New clue found for fragile X syndrome-epilepsy link

fragile X syndrome

People with fragile X syndrome, the most common inherited form of intellectual disability, often develop epilepsy, but so far the underlying causes are unknown.

Emory researchers have now discovered a potential mechanism that may contribute to the link between epilepsy and fragile X syndrome.

The protein that is missing in fragile X syndrome, FMRP, controls the production of a protein that regulates electrical signals in brain cells, the research team has found. In mice missing FMRP, brain cells produced less of a protein called Kv4.2, which regulates the excitability of neurons in the hippocampus, a region of the brain important for learning and memory. A mutation of the gene encoding Kv4.2 leads to temporal lobe epilepsy in people.

FMRP is known to regulate several genes, and for many of those genes, FMRP normally acts as a brake by interfering with the step in which RNA is made into protein. In FMRP’s absence, runaway protein production occurs at the synapses, junctions between brain cells where chemical communication occurs. Kv4.2 appears to be an exception, because in FMRP’s absence, less Kv4.2 protein is produced.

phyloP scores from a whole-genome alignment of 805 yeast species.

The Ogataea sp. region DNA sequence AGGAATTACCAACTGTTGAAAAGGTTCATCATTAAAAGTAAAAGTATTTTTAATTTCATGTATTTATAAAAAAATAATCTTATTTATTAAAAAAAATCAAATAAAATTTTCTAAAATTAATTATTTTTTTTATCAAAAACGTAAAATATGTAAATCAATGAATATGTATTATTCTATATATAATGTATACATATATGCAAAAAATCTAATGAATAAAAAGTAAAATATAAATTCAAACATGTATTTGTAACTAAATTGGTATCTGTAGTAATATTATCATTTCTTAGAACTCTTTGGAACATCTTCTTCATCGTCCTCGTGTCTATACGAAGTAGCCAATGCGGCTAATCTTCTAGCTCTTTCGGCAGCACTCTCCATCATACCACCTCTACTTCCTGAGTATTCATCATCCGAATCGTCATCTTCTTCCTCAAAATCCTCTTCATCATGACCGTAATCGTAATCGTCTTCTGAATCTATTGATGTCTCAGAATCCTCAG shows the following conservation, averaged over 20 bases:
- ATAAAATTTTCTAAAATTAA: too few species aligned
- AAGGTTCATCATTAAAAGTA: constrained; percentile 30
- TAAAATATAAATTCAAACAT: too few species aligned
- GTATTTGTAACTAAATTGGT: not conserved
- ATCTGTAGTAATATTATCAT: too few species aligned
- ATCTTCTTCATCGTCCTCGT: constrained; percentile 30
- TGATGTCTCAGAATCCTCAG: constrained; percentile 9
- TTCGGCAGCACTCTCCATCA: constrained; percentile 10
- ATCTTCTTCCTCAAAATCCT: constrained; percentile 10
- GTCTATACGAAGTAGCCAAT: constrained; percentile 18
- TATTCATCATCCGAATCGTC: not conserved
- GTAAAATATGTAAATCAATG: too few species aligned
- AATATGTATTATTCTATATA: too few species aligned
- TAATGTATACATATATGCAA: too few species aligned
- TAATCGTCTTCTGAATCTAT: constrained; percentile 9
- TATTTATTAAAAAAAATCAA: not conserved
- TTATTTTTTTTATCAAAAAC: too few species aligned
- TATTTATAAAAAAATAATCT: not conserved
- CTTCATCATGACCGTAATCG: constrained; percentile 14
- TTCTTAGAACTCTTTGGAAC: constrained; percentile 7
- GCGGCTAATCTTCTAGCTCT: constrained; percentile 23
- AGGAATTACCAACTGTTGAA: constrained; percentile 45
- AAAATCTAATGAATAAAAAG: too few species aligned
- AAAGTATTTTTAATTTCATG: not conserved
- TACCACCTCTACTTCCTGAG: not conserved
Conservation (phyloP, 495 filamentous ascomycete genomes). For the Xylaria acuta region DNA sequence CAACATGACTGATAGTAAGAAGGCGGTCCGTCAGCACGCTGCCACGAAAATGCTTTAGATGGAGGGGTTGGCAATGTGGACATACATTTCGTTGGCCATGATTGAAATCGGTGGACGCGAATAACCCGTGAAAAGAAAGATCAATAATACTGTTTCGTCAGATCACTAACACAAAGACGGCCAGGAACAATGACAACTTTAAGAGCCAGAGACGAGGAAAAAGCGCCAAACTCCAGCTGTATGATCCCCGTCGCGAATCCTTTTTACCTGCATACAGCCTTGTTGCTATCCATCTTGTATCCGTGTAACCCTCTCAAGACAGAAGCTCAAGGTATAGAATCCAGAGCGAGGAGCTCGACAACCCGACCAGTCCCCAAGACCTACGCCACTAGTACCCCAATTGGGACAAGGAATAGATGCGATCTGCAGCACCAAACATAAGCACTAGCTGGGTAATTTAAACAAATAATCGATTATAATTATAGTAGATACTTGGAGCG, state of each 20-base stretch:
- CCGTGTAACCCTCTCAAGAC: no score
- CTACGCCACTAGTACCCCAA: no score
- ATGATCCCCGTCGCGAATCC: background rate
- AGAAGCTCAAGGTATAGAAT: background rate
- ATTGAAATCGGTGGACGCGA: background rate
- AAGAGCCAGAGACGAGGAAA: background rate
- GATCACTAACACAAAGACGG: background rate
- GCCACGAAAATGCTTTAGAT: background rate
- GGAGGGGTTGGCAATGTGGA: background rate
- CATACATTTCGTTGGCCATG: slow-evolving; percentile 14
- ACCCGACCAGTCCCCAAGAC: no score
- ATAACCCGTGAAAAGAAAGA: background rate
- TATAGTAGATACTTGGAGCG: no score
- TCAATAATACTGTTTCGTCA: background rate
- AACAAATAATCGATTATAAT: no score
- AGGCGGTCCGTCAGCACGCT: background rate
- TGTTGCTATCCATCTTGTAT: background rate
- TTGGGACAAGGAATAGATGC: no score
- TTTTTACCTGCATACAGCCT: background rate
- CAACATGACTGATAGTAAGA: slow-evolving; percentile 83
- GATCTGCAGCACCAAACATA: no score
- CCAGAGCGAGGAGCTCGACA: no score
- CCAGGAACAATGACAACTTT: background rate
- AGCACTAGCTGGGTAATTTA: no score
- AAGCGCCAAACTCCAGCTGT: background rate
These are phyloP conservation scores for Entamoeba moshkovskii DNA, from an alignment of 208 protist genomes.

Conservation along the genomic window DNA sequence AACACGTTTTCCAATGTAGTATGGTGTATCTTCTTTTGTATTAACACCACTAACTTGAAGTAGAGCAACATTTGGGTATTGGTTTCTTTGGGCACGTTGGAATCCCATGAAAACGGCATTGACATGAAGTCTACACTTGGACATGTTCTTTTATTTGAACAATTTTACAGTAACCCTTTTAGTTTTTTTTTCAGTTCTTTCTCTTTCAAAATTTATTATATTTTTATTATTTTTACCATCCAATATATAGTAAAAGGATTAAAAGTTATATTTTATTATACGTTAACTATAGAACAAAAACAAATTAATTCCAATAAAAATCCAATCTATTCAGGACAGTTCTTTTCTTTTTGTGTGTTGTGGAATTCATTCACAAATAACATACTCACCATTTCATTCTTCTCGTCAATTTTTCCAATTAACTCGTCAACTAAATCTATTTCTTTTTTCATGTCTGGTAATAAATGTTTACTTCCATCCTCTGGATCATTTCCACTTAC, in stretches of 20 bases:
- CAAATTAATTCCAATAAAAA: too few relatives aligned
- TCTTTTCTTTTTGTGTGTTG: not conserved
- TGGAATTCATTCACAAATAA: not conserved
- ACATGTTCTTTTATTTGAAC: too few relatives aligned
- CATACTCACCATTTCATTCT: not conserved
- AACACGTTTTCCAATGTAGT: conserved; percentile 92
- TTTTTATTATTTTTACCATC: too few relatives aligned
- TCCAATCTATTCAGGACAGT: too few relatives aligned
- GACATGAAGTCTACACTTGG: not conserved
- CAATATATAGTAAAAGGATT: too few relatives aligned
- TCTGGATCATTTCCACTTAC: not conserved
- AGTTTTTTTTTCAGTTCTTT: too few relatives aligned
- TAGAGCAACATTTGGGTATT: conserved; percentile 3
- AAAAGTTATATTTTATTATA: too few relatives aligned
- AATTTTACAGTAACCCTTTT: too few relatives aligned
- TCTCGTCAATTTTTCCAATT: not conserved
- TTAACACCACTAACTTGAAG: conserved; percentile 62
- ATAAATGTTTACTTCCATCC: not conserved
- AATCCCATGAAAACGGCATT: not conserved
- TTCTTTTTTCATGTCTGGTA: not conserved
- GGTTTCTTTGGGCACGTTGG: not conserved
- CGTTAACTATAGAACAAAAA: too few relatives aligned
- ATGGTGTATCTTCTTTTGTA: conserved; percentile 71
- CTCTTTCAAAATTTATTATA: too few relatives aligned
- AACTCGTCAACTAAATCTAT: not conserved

In laboratory tests, drugs that tamp down glutamate signaling could partially restore levels of the Kv4.2 protein in mice missing the fragile X protein, says Emory cell biologist Gary Bassell, who headed up the research team.

Not all individuals with fragile X syndrome develop epilepsy. The loss of FMRP doesn’t shut Kv4.2 production off completely, and other genetic variations and environmental factors probably contribute to the development of epilepsy in people with fragile X syndrome, Bassell says.

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Emory Medicine Fall 2011